• Review: "Most comic strips today, especially those that are humor strips, often avoid topical subjects. Schulz embraced the topics of the era.  They may date the strip, but it never leaves them outdated. ... Schulz was also not afraid to carry on-going storylines for several days or in some cases, even a couple of weeks. ... [The Complete Peanuts 1973-1974 ] also features all the favorite subjects like Linus’ annual wait for the Great Pumpkin, Charlie Brown’s trip to Summer camp, and Sally’s letters to Santa Claus.  This is why Peanuts is the greatest strip ever!" – Tim Janson, Newsarama

• Review: "Jason seems to delight in building firm plots, only to swiftly tug them out of sync. The resulting offbeat dynamic is punctuated with deadpan verbal, narrative and graphic punch lines, which pin the stories down at the same time that they suggest grander meanings. 'Where am I?' asks a prisoner. 'I think I'll do some gardening,' says a murdered man. 'Which way?' a son asks his father in 'You Are Here' — the heartrending emotional core of the collection [Low Moon] — as they search for his mother on a barren planet. Each line and frame could mean nothing or could mean everything in this quiet, gripping book." – Becky Ferreira, The L Magazine

• Interview: Jason speaks frankly about Low Moon with Becky Ferreira of The L Magazine (different link than above): "Low Moon, the story, wasn't long enough for a book of its own, so I had to include some other stories to fill it out. They were just ideas for shorter stories I had lying around. There wasn't meant to be any thematic unity. Death, I guess, is a repeating theme. People die a lot."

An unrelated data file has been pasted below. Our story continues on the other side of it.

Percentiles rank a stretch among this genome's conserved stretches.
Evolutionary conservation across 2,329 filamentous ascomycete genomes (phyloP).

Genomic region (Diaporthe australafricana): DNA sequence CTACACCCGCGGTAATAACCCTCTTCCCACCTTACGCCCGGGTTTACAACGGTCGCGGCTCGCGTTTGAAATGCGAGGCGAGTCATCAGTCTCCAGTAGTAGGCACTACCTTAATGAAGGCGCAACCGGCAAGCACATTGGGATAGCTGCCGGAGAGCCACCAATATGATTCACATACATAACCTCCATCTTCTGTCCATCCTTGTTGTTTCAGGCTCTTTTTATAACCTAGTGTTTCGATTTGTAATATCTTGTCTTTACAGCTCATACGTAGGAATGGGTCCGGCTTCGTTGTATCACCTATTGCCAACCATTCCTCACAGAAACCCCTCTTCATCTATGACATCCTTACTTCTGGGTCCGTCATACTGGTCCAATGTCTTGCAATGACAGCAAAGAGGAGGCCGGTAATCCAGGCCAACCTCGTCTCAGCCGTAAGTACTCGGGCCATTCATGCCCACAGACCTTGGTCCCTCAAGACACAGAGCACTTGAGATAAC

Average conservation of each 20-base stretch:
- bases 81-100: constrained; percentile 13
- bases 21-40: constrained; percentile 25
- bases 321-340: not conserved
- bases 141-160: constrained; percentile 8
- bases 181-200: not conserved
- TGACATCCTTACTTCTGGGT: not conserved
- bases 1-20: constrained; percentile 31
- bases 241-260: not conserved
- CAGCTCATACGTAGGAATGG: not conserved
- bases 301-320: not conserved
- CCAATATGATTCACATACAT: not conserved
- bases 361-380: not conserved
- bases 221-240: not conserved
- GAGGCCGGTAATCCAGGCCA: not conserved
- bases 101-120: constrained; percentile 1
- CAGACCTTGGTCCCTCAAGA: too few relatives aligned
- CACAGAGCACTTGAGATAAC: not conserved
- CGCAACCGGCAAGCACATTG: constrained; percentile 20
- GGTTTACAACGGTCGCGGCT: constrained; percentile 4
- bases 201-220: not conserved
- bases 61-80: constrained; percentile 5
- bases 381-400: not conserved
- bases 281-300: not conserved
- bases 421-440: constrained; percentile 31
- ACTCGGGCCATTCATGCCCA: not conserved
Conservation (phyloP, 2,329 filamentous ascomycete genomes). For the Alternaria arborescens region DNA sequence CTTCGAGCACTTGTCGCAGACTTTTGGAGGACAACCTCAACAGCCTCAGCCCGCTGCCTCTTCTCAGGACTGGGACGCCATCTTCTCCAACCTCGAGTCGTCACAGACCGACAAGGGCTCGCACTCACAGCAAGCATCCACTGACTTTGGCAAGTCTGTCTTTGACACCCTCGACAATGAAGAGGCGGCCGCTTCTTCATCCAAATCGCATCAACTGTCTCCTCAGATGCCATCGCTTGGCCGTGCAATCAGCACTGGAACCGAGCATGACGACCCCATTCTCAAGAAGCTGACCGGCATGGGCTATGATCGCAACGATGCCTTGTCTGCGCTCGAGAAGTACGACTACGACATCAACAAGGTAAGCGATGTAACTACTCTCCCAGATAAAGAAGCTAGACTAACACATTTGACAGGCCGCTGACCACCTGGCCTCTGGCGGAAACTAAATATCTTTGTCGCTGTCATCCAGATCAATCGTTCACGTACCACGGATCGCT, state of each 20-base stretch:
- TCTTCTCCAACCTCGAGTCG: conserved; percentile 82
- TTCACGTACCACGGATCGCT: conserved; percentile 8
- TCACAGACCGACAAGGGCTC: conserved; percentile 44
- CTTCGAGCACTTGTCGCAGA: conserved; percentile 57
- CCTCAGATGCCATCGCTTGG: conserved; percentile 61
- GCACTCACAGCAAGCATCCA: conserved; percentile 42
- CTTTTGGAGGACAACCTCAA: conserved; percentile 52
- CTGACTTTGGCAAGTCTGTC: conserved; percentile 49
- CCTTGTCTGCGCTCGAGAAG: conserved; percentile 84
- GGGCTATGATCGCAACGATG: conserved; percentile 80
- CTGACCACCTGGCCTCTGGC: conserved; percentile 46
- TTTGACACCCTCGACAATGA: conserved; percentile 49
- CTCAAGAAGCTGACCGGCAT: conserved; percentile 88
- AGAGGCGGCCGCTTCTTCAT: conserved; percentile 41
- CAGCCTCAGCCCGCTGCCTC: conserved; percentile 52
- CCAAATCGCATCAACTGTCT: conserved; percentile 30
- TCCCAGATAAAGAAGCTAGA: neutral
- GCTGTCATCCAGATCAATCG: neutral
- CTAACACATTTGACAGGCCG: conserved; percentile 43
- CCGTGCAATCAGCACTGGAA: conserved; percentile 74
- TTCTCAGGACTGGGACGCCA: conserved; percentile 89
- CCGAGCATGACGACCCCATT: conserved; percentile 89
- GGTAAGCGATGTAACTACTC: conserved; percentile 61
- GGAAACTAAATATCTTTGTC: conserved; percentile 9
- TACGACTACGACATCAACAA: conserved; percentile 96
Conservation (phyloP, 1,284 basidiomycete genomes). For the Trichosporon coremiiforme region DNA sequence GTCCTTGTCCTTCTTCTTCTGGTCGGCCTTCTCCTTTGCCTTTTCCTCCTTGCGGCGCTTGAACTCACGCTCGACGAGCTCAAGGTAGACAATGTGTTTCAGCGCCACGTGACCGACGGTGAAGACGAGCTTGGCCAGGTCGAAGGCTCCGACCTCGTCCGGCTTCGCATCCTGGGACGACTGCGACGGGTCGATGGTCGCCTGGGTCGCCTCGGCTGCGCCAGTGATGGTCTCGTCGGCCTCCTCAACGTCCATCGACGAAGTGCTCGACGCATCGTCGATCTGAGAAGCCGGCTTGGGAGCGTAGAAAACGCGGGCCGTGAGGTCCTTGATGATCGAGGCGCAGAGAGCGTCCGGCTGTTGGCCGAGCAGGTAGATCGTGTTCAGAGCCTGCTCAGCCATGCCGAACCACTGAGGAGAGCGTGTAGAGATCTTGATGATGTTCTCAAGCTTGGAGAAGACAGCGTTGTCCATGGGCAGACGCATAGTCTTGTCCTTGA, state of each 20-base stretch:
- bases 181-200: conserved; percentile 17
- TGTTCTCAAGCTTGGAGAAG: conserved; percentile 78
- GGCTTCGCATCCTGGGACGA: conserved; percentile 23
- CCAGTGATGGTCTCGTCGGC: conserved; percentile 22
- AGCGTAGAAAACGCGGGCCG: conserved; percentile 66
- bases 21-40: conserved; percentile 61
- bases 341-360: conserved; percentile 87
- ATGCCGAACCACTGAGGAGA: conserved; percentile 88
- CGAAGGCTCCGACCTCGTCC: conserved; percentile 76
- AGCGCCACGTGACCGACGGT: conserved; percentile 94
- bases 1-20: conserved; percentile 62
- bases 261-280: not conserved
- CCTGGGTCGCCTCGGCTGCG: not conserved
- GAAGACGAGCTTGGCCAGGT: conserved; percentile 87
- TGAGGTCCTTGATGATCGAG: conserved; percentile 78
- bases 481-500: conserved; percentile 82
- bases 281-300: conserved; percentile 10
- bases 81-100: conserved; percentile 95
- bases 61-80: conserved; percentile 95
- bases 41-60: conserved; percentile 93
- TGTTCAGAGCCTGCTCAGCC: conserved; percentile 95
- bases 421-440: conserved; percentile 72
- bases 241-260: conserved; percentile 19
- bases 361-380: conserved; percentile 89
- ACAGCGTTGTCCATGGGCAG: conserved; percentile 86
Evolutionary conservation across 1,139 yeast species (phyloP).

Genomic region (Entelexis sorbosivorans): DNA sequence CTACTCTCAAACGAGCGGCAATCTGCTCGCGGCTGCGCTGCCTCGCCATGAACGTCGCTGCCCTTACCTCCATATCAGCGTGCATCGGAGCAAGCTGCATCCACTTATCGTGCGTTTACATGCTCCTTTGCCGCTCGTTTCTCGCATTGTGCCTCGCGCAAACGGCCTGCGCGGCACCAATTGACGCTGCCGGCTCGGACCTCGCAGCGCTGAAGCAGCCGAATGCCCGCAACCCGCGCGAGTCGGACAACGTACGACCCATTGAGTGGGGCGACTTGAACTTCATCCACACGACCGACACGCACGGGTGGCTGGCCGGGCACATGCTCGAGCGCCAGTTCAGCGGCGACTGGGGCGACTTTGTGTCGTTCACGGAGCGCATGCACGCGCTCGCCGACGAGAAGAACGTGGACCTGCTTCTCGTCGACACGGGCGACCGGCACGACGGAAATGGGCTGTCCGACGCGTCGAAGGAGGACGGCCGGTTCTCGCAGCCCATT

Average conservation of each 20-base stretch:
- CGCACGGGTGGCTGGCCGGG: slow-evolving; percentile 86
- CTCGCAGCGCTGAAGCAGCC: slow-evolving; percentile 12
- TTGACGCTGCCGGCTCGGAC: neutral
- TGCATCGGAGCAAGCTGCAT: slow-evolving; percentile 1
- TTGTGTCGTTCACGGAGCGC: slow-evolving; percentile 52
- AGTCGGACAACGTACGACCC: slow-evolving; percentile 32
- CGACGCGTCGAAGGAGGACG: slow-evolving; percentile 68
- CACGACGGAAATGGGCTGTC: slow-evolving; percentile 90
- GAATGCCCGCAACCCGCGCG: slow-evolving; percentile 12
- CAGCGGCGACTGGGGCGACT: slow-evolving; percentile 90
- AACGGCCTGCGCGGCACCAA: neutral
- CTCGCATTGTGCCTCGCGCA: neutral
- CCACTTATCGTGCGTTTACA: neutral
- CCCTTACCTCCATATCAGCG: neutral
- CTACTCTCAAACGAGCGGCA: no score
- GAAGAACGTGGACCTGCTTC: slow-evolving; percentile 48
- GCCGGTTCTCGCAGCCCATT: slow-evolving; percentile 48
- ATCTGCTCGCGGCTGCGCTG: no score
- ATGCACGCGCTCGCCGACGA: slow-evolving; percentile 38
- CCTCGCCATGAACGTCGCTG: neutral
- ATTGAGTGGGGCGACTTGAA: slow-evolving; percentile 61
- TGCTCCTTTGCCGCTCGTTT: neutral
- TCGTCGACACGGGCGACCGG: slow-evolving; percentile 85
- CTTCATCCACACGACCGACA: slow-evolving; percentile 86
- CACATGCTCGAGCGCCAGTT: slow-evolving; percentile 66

• Interview: Tommy Hill of the Columbia Daily Spectator talks to The Comics Journal assistant editor Kristy Valenti about comics criticism and The Importance of Comics: "I teach my interns that nobody cares about them and their feelings and their dog when they were 8; while their experience and perspective is valuable, it’s just a jumping off point to get at bigger things."

• Plugs: In his Washington Post review of David Small's Stitches, Michael Sims places Daniel Clowes's Ghost World and Megan Kelso's The Squirrel Mother on "the list of powerful works of art in this versatile medium"

• Plug: "You Are There...: More beautiful Jacques Tardi, a seminal work in comics for adults in the French-language market and a first-paragraph mention work for both Tardi and writer Jean-Claude Forest." – Tom Spurgeon, The Comics Reporter

• Plug: "[You Are There] is a strange, wordy, spicy satire, seeing a man struggle to live on the walls surrounding land stolen from him; maybe it's best to see for yourself." - Joe McCulloch, Jog - The Blog (read the rest of his blurb for some interesting background info on the book)

• Events: At his blog, Hans Rickheit reports back from his Squirrel Machine book tour

• History: At Bleeding Cool, Warren Ellis examines the place of Gil Kane's Blackmark in comics history

The Groth Grail
Written by Jacob Covey | Filed under Robert CrumbOriginal ArtGil Kane 22 Sep 2009 3:57 PM

 Rcrumb.jpg

The Conrad Groth sketchbook is a mammoth thing: at least 12" square with thick glossy art stock and maybe a couple hundred pages to be filled. Fantagraphics Founder, Gary Groth, gets the best cartoonists in the world to do sketches for his young son and it is AMAZING. I can't imagine the pressure of sketching in it. There's no B-Team in this thing. And nobody who sees it can stop turning the pages to see what's next.

As Gary is preparing to leave for SPX, he brought in the book, bound for the hands of Gahan Wilson so I took these quick and shoddy iPhone pics of the Kane and Crumb pages, which I particularly like because of the personal relationships Gary had/has with these titans.

(Previously posted: R.Crumb sketch of one of Conrad's Pokemon.)

kane.jpg